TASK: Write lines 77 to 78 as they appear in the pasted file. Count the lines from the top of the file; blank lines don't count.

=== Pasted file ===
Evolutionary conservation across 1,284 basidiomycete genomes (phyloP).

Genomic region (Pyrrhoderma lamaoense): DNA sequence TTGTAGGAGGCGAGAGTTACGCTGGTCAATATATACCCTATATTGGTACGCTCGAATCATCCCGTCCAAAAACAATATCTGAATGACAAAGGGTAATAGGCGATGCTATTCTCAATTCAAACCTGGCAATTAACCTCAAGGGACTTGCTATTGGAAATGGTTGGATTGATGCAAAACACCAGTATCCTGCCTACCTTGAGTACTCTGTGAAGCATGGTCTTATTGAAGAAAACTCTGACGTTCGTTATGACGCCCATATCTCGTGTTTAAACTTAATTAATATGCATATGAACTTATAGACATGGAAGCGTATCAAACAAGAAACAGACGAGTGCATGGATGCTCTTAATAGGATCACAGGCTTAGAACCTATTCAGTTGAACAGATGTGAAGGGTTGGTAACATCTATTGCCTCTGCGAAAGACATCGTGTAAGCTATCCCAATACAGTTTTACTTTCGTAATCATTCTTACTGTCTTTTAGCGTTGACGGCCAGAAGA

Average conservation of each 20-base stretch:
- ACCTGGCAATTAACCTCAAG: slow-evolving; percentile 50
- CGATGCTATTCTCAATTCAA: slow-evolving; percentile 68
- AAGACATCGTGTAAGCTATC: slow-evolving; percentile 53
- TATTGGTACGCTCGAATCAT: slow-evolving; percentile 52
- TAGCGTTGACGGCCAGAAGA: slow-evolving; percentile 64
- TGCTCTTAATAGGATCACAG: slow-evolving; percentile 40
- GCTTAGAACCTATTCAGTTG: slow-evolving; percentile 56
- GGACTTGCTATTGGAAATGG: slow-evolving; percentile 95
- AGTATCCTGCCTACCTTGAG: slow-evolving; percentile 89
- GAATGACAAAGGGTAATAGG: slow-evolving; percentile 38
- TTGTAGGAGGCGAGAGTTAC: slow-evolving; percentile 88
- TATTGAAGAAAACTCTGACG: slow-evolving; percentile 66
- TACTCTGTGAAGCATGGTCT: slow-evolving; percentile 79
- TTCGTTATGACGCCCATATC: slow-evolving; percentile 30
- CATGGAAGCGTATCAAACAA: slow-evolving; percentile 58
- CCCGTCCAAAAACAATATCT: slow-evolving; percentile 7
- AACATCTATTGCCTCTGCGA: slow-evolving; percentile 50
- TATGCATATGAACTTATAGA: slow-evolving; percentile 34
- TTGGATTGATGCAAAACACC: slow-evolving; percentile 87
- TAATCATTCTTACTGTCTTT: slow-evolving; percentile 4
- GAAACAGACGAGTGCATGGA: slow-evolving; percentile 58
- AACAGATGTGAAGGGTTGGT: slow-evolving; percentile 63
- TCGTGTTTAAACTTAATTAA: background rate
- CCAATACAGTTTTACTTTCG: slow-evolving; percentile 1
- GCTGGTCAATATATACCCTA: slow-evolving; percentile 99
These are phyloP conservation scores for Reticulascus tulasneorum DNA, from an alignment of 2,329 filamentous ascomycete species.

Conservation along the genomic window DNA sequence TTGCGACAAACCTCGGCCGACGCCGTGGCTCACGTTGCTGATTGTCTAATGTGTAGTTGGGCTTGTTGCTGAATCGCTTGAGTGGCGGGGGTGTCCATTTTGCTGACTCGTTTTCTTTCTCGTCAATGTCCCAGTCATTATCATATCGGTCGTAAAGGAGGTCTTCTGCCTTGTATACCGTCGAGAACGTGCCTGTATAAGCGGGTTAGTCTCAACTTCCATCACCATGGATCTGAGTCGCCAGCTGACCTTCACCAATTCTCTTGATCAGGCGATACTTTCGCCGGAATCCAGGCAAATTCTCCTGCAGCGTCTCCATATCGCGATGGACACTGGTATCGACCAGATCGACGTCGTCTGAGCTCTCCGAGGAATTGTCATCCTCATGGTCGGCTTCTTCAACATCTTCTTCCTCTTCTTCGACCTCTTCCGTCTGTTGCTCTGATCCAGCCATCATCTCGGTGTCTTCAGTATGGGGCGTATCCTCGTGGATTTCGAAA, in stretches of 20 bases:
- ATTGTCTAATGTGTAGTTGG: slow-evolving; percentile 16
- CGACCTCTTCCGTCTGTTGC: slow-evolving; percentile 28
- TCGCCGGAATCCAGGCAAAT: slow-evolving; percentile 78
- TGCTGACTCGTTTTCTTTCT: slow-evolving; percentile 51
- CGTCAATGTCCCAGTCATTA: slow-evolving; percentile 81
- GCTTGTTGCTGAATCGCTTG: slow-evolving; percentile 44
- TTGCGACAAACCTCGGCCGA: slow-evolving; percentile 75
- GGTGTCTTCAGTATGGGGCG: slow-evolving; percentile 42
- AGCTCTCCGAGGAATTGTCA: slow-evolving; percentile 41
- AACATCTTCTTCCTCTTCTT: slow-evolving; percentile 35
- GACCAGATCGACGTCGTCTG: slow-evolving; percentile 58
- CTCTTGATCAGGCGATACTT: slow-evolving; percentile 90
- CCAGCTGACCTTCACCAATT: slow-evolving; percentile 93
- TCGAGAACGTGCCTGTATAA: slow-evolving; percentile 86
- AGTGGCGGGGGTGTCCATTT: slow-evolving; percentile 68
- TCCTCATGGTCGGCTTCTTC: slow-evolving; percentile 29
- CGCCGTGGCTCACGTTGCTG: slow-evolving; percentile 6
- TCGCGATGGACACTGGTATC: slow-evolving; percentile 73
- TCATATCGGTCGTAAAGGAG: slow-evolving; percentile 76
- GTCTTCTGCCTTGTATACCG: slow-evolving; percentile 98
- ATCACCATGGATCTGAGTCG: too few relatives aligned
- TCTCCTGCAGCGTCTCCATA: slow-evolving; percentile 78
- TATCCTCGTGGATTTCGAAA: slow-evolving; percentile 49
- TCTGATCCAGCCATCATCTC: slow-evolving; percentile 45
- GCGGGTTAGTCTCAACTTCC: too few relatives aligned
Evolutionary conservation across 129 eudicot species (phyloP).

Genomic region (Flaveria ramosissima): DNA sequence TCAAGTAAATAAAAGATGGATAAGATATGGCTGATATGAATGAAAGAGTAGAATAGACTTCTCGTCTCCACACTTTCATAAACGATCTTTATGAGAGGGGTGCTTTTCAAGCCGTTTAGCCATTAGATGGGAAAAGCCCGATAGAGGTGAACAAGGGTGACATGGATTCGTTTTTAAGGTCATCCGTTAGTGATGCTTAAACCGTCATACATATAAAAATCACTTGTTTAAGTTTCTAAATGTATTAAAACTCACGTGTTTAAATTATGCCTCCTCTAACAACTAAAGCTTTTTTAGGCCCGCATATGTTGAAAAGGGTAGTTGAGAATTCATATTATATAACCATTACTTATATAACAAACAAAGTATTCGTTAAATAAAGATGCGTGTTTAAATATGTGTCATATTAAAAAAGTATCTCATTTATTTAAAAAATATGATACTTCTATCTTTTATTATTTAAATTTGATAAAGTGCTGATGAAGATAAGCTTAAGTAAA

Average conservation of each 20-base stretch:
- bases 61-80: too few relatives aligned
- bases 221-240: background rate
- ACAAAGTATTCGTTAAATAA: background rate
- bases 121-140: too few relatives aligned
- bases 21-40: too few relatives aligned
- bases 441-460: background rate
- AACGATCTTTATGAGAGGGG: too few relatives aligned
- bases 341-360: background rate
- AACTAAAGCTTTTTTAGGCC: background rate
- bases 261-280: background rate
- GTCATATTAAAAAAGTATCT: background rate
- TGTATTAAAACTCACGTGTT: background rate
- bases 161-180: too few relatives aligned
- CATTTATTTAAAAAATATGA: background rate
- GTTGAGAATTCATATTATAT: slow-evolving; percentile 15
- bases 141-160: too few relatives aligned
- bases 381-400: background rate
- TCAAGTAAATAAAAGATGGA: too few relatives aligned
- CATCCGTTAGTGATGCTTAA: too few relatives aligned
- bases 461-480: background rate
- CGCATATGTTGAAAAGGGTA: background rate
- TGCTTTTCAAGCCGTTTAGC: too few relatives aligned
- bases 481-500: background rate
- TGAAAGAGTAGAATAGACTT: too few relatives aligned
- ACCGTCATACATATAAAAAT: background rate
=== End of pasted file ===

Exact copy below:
- CATCCGTTAGTGATGCTTAA: too few relatives aligned
- bases 461-480: background rate